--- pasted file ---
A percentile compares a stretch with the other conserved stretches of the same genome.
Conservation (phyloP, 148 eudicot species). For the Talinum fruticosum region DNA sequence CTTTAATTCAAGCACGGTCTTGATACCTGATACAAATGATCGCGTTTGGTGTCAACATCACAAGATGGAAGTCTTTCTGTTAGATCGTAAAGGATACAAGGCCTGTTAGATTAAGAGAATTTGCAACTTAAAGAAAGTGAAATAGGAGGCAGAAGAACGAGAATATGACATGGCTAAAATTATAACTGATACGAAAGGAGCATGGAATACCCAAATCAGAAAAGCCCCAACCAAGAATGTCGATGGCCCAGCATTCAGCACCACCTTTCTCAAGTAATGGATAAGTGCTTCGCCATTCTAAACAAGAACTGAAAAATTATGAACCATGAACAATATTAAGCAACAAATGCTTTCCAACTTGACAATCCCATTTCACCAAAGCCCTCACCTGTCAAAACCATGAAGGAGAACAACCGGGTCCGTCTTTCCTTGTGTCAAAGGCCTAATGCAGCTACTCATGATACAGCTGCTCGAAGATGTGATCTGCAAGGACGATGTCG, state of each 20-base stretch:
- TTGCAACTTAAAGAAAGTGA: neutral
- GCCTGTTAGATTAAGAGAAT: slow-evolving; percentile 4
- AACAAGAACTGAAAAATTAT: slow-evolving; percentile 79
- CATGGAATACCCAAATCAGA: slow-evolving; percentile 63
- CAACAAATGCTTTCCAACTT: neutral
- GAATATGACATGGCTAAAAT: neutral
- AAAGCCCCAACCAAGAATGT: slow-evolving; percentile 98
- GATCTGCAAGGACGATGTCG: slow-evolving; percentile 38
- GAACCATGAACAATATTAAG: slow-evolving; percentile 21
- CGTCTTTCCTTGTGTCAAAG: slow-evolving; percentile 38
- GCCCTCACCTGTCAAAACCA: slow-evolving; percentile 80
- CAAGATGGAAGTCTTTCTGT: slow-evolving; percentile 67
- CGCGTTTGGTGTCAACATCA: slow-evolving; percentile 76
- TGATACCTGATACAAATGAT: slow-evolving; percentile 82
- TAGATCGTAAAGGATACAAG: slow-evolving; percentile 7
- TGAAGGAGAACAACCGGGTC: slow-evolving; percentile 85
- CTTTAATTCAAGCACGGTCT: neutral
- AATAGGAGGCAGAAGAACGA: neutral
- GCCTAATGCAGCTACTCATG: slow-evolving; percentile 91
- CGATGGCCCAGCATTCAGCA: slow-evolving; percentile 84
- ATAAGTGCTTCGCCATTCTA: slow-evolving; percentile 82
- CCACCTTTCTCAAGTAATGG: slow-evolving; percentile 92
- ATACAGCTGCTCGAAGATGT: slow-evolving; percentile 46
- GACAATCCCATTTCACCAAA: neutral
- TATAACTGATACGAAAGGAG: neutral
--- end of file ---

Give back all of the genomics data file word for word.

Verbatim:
A percentile compares a stretch with the other conserved stretches of the same genome.
Conservation (phyloP, 148 eudicot species). For the Talinum fruticosum region DNA sequence CTTTAATTCAAGCACGGTCTTGATACCTGATACAAATGATCGCGTTTGGTGTCAACATCACAAGATGGAAGTCTTTCTGTTAGATCGTAAAGGATACAAGGCCTGTTAGATTAAGAGAATTTGCAACTTAAAGAAAGTGAAATAGGAGGCAGAAGAACGAGAATATGACATGGCTAAAATTATAACTGATACGAAAGGAGCATGGAATACCCAAATCAGAAAAGCCCCAACCAAGAATGTCGATGGCCCAGCATTCAGCACCACCTTTCTCAAGTAATGGATAAGTGCTTCGCCATTCTAAACAAGAACTGAAAAATTATGAACCATGAACAATATTAAGCAACAAATGCTTTCCAACTTGACAATCCCATTTCACCAAAGCCCTCACCTGTCAAAACCATGAAGGAGAACAACCGGGTCCGTCTTTCCTTGTGTCAAAGGCCTAATGCAGCTACTCATGATACAGCTGCTCGAAGATGTGATCTGCAAGGACGATGTCG, state of each 20-base stretch:
- TTGCAACTTAAAGAAAGTGA: neutral
- GCCTGTTAGATTAAGAGAAT: slow-evolving; percentile 4
- AACAAGAACTGAAAAATTAT: slow-evolving; percentile 79
- CATGGAATACCCAAATCAGA: slow-evolving; percentile 63
- CAACAAATGCTTTCCAACTT: neutral
- GAATATGACATGGCTAAAAT: neutral
- AAAGCCCCAACCAAGAATGT: slow-evolving; percentile 98
- GATCTGCAAGGACGATGTCG: slow-evolving; percentile 38
- GAACCATGAACAATATTAAG: slow-evolving; percentile 21
- CGTCTTTCCTTGTGTCAAAG: slow-evolving; percentile 38
- GCCCTCACCTGTCAAAACCA: slow-evolving; percentile 80
- CAAGATGGAAGTCTTTCTGT: slow-evolving; percentile 67
- CGCGTTTGGTGTCAACATCA: slow-evolving; percentile 76
- TGATACCTGATACAAATGAT: slow-evolving; percentile 82
- TAGATCGTAAAGGATACAAG: slow-evolving; percentile 7
- TGAAGGAGAACAACCGGGTC: slow-evolving; percentile 85
- CTTTAATTCAAGCACGGTCT: neutral
- AATAGGAGGCAGAAGAACGA: neutral
- GCCTAATGCAGCTACTCATG: slow-evolving; percentile 91
- CGATGGCCCAGCATTCAGCA: slow-evolving; percentile 84
- ATAAGTGCTTCGCCATTCTA: slow-evolving; percentile 82
- CCACCTTTCTCAAGTAATGG: slow-evolving; percentile 92
- ATACAGCTGCTCGAAGATGT: slow-evolving; percentile 46
- GACAATCCCATTTCACCAAA: neutral
- TATAACTGATACGAAAGGAG: neutral